maple leaf First Nation's Content in the Classroom

Three "approaches" to FN content in the classroom:

  1. Add-on
  2. Integration
  3. Immersion = Wholistic Curriculum?

"Add-on" Integrated Immersion


- a unit is added to a course which focuses on FN issues, such as FN art, etc.
- units on FN issues are included in various courses in appropriate places
- students get real-life experiences in a FN culture Best with number of students
- any number of students
- a few FN students in the classroom
- (FN a minority or majority)
- many FN students
- or when studying FN cultures

Best to use when

- studying FN cultures
- when it's hard to convince teachers to integrate the content into the curriculum
- not usually as effective as integration or immersion
- there are only a few FN students in a class

- in most classrooms in the province, this is the type that should be strived for (if few/lots of FN students) - want students to have realistic cultural experiences - if class is predominantly FN, they should experience this type once in a while-to-often


- can be added at any time
- modular
- can be added for every unit in any course
- validates FN people/history/etc
- great for any class size
- realistic experiences
- great for cross-cultural awareness
- enters a culture, including values...


- often don't have enough of them
- doesn't always address Goal #1 for FN students
- most teachers don't give the time necessary to FN issues to do it effectively
- time, and money, intensive

1. Add-on

There are two goals for First Nations education:

  1. to reinforce a strong sense of First Nations identity, through cultural activities/awareness and
  2. to make a good living in modern society.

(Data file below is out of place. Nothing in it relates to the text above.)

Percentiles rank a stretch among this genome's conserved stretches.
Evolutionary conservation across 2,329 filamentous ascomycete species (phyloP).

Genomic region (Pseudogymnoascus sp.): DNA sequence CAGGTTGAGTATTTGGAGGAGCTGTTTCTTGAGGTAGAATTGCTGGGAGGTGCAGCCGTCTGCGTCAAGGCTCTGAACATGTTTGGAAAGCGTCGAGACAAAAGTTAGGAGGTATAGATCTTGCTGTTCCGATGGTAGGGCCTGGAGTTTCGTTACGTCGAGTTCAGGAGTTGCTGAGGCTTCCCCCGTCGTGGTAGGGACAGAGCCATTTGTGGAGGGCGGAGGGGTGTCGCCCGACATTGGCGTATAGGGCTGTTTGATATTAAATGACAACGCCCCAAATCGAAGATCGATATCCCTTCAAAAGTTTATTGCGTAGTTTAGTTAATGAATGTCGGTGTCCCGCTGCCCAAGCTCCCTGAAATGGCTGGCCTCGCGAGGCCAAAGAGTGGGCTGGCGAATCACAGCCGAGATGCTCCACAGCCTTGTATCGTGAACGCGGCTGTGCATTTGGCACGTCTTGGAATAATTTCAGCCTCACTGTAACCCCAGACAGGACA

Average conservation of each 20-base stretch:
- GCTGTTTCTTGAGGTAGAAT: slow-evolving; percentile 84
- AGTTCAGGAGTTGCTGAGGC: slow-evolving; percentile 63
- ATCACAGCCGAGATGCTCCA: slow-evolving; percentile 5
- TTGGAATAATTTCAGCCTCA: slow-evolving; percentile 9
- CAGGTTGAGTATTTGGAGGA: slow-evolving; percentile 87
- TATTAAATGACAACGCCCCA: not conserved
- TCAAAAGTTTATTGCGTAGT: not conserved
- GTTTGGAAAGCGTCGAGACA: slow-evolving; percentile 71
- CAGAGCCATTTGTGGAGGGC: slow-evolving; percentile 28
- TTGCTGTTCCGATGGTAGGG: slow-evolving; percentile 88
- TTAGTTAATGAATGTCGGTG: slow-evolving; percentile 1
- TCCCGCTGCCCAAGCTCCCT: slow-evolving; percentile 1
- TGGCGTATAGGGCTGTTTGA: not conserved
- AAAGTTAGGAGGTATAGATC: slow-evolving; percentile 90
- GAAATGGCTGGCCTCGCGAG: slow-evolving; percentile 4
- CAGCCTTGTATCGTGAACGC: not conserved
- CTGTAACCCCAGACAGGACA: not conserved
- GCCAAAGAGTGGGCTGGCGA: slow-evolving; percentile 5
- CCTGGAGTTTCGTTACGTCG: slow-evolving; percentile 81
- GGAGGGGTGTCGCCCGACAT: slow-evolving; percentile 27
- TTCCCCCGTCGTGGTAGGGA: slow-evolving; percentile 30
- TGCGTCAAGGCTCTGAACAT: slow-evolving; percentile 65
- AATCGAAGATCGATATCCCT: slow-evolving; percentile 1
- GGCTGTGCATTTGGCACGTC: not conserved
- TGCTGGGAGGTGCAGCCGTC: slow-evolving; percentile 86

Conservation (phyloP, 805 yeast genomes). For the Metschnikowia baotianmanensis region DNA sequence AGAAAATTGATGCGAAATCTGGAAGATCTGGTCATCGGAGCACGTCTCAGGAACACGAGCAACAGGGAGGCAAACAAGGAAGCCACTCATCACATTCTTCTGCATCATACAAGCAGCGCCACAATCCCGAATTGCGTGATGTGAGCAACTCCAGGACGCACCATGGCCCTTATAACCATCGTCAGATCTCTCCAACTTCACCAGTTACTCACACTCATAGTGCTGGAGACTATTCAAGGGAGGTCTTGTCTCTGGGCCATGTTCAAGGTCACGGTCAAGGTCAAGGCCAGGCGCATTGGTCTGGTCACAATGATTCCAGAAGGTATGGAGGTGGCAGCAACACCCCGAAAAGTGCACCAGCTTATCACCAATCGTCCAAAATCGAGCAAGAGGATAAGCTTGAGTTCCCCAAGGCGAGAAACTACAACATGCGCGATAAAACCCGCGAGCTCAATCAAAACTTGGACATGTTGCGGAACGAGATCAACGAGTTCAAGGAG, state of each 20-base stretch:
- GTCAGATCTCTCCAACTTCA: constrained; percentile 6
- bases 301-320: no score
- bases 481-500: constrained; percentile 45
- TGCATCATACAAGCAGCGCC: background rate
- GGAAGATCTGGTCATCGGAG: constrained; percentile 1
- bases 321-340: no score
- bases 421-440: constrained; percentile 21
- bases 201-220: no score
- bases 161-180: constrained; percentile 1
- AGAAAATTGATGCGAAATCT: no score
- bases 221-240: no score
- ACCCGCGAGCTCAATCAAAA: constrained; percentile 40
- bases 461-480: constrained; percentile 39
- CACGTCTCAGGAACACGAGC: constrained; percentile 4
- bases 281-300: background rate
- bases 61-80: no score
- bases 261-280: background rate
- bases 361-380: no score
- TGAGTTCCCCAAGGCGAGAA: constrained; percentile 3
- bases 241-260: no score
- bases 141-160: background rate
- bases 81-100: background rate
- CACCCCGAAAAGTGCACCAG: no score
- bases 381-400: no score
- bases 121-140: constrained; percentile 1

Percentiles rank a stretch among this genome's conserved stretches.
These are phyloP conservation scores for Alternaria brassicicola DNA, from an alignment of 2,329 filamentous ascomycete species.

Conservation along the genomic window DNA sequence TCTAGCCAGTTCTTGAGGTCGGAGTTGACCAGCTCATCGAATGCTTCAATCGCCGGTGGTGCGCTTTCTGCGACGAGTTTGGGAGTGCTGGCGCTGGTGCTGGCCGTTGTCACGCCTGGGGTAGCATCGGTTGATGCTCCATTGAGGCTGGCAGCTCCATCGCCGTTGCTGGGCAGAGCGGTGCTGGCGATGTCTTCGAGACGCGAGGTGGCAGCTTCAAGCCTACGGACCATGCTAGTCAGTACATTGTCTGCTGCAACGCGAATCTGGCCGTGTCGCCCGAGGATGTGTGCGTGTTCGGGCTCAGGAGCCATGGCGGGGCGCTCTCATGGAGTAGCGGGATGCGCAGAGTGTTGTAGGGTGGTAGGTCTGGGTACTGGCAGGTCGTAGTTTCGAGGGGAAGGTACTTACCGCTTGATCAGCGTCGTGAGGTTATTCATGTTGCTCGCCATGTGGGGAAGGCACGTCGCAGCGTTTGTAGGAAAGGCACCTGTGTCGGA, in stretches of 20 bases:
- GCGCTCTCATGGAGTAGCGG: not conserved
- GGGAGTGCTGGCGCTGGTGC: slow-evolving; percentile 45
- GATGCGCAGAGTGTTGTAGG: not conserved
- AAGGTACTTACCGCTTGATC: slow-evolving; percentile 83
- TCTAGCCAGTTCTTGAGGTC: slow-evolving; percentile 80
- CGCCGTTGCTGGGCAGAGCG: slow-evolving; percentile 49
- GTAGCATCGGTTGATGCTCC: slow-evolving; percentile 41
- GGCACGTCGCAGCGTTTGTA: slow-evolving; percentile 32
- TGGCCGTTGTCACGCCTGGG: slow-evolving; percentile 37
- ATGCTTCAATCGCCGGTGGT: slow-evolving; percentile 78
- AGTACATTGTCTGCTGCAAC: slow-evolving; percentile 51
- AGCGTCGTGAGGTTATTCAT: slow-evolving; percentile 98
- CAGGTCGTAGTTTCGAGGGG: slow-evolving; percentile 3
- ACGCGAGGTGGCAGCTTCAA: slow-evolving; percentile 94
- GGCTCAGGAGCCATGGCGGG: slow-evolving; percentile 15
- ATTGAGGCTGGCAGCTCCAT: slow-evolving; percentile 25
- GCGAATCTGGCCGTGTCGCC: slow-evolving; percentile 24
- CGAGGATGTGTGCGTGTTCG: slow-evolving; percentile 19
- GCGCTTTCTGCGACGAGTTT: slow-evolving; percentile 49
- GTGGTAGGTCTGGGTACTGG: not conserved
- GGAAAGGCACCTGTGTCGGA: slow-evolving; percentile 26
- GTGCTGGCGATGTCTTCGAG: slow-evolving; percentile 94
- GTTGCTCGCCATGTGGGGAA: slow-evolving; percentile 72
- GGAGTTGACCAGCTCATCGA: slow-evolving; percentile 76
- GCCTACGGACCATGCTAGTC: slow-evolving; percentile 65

The essential goals of any First Nations curriculum is to do the following:

NOTE: These goals should be the basis of any FN curriculum, be it "Added-on", integrated into the curriculum, or as an immersion activity.

Examples of add-on programs:

1. Make Prayer to Raven

a) 5-30 min videos on the Koyukon People in Alaska
This is a 5 part video series on the Koyukon people living along the Koyukut River in nothern Alaska. This series attempts to show how the Koyukon have adapted their life style and philosophical approaches to modern civilization The series shows some of the traditional activites that are done during the four seasons, and how modern conviencies are used, when appropriate. A large part of the series is spent trying to explain the core value system and philosophy of the Koyukon people. It explores the Koyulon's relationships to themselves, their community, and to the natural world.

b) Teacher's Activity Guide
David Rattray developed a Teacher's Guide to accompany the video series. The guide summarizes each video; gives suggested activities for different age/ability students; and tries to encourage making comparisons to the world today.

This type of program can be taught at any level, and when the videos, and activities are complete, little reference is made to it, unless there are "teachable moments" where connections can be further made during the year.

2. First Nations Journeys of Justice:

Building Bridges of Understanding Between Nations

A cornerstone of this curriculum is based on storytelling, which is the oral tradition of all First Nations people. First Nations people taught the younger generation through the telling of stories that carried messages. As young people grew up, they would learn many different lessons from the same story.

Two Goals of First Nations Journeys of Justice

  1. Explore Concepts of Justice:
  2. Concepts Must be Practical and Usable:

This type of curriculum, although it is an add-on can be expanded to be usable throughout the year. These concepts of justice can be taught, reinforced, and encouraged to continue long after the curriculum has been taught. Thus, an add-on program can become very valuable.

Add-on programs can be valuable if:

  1. they are used appropriately,
  2. they meet needs of First Nations (and other) students,
  3. they are used with respect.

Assumptions, values, and beliefs of different cultures must be respected

Patronization is as wrong as omission

2. Integration

Theme: Change

Grade 6/7 class

Subject Topic Ideas
Math Bases other than Base 10
  • Discovery of the concept of zero - Arabia
  • Roman Numerals
  • Computers base two